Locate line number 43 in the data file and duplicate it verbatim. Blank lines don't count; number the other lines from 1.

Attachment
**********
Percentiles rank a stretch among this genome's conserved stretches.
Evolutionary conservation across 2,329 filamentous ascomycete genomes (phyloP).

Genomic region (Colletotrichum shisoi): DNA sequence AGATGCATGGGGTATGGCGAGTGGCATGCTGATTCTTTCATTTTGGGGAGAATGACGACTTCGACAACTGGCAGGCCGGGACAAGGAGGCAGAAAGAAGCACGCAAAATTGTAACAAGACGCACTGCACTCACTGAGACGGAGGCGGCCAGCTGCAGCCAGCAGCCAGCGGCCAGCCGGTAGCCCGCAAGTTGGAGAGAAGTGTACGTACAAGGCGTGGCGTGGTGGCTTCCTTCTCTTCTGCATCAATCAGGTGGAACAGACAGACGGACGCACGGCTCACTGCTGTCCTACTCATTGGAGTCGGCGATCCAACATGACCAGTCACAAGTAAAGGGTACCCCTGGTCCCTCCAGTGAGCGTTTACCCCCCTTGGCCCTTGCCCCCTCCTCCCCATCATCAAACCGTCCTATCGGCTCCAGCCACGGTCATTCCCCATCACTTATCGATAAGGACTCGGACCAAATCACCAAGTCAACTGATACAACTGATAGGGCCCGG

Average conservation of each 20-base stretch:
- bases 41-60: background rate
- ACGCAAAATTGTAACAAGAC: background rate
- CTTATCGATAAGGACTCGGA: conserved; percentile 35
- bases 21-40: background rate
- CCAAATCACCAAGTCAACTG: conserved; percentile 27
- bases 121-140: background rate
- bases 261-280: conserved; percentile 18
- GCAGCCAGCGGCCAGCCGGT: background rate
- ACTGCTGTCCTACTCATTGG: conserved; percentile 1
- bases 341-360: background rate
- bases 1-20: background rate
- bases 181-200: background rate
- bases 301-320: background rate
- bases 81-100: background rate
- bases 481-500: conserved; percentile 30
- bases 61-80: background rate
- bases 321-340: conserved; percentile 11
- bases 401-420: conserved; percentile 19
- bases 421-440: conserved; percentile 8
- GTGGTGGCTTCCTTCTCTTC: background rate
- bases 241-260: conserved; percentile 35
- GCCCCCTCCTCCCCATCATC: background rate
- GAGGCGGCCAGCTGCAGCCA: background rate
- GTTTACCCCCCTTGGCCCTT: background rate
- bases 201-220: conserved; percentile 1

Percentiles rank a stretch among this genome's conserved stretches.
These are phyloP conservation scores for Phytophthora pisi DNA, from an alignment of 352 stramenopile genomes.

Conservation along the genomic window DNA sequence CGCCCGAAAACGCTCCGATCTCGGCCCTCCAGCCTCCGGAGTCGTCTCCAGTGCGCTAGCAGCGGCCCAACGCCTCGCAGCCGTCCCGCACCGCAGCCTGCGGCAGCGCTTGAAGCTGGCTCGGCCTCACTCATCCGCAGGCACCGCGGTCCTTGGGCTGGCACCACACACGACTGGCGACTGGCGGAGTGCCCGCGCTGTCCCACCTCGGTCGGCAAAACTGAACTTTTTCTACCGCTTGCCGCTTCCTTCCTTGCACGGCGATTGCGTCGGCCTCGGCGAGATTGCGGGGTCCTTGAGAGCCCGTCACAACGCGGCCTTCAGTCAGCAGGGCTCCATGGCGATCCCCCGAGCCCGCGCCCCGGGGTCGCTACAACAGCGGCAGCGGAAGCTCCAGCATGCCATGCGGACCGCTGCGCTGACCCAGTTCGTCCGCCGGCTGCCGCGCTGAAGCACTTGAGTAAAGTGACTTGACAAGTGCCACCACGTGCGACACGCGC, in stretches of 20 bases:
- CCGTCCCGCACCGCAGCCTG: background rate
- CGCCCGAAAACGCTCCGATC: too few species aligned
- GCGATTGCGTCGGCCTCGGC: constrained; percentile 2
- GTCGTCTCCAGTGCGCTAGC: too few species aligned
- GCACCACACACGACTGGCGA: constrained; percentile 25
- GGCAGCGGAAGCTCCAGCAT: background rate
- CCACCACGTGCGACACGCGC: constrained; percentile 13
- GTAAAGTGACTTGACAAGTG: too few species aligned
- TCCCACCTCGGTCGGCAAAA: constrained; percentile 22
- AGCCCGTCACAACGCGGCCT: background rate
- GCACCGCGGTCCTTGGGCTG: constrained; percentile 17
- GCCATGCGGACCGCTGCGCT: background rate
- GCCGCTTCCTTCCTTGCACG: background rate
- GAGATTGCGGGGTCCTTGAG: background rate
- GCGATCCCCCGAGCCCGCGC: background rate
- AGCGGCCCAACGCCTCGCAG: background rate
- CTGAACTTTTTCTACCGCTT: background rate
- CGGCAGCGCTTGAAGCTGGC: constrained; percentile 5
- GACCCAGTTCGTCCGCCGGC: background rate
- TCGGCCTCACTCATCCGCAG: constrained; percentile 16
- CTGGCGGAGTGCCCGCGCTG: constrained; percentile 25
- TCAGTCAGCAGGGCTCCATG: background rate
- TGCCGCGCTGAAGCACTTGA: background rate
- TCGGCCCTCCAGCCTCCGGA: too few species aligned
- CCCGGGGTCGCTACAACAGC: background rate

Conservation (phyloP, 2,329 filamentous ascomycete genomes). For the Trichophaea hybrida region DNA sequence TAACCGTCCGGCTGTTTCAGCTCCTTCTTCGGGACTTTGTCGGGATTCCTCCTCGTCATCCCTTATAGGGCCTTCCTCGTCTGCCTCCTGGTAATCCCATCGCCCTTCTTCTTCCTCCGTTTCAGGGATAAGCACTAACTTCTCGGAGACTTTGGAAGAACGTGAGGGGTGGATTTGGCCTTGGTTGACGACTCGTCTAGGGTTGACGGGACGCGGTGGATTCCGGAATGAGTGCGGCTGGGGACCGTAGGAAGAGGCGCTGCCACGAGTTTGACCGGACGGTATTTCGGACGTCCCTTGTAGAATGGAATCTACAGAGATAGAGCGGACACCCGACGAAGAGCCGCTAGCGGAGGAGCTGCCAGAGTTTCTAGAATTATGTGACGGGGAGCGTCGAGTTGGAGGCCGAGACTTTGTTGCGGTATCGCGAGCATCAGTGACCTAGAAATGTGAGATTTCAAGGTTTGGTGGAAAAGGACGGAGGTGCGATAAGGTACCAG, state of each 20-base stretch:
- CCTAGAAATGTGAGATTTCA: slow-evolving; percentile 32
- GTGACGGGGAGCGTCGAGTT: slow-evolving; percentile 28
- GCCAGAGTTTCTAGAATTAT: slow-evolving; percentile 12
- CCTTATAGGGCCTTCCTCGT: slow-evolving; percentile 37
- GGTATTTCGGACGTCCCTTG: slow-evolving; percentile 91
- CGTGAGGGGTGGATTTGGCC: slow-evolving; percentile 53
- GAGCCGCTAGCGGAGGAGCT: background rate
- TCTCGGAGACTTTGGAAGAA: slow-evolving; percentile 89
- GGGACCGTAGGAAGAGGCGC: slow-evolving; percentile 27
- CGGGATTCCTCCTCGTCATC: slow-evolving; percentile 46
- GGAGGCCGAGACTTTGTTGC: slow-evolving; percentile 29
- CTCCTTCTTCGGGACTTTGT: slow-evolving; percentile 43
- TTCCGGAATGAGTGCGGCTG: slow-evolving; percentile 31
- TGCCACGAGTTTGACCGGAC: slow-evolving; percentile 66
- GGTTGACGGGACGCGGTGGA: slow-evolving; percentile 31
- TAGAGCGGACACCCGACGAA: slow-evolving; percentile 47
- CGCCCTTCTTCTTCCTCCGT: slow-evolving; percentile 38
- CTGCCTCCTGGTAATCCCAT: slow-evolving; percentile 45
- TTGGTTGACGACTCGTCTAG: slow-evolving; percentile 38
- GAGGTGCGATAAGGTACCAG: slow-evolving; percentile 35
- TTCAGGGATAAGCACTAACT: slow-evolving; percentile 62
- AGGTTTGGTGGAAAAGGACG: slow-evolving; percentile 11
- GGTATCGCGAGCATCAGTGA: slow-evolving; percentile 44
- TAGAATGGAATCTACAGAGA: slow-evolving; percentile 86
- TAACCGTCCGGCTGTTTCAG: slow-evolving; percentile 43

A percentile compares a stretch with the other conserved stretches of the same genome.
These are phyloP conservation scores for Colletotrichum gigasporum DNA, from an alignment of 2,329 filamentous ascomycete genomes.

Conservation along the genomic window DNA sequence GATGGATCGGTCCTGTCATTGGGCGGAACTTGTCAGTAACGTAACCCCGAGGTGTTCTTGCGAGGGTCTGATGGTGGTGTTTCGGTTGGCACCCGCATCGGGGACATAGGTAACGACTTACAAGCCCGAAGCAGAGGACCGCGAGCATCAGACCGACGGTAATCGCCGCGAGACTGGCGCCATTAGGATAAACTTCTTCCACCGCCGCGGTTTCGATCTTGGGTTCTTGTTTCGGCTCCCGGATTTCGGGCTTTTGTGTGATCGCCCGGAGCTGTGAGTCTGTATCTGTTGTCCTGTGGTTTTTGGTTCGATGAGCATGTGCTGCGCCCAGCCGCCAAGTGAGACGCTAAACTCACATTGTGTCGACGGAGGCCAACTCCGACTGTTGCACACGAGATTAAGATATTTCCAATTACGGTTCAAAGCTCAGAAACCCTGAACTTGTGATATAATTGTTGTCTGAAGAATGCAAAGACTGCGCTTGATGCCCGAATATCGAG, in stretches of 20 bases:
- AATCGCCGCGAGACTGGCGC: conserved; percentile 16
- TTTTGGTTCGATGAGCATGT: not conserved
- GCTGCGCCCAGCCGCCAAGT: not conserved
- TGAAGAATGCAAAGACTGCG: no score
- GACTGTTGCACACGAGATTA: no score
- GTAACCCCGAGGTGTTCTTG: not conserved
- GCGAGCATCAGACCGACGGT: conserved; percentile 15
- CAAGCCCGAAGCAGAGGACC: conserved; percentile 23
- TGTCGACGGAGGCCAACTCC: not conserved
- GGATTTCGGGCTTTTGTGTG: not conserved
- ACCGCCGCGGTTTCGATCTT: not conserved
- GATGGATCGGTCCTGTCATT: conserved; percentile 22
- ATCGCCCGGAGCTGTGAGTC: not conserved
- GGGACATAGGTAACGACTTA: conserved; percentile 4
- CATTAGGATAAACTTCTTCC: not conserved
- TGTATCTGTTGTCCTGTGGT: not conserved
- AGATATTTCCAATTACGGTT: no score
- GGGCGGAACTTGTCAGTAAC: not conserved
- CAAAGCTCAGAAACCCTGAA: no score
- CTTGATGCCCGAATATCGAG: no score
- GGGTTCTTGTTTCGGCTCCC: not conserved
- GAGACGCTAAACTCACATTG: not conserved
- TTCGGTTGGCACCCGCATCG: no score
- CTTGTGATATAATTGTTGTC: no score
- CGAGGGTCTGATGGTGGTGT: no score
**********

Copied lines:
- GCACCGCGGTCCTTGGGCTG: constrained; percentile 17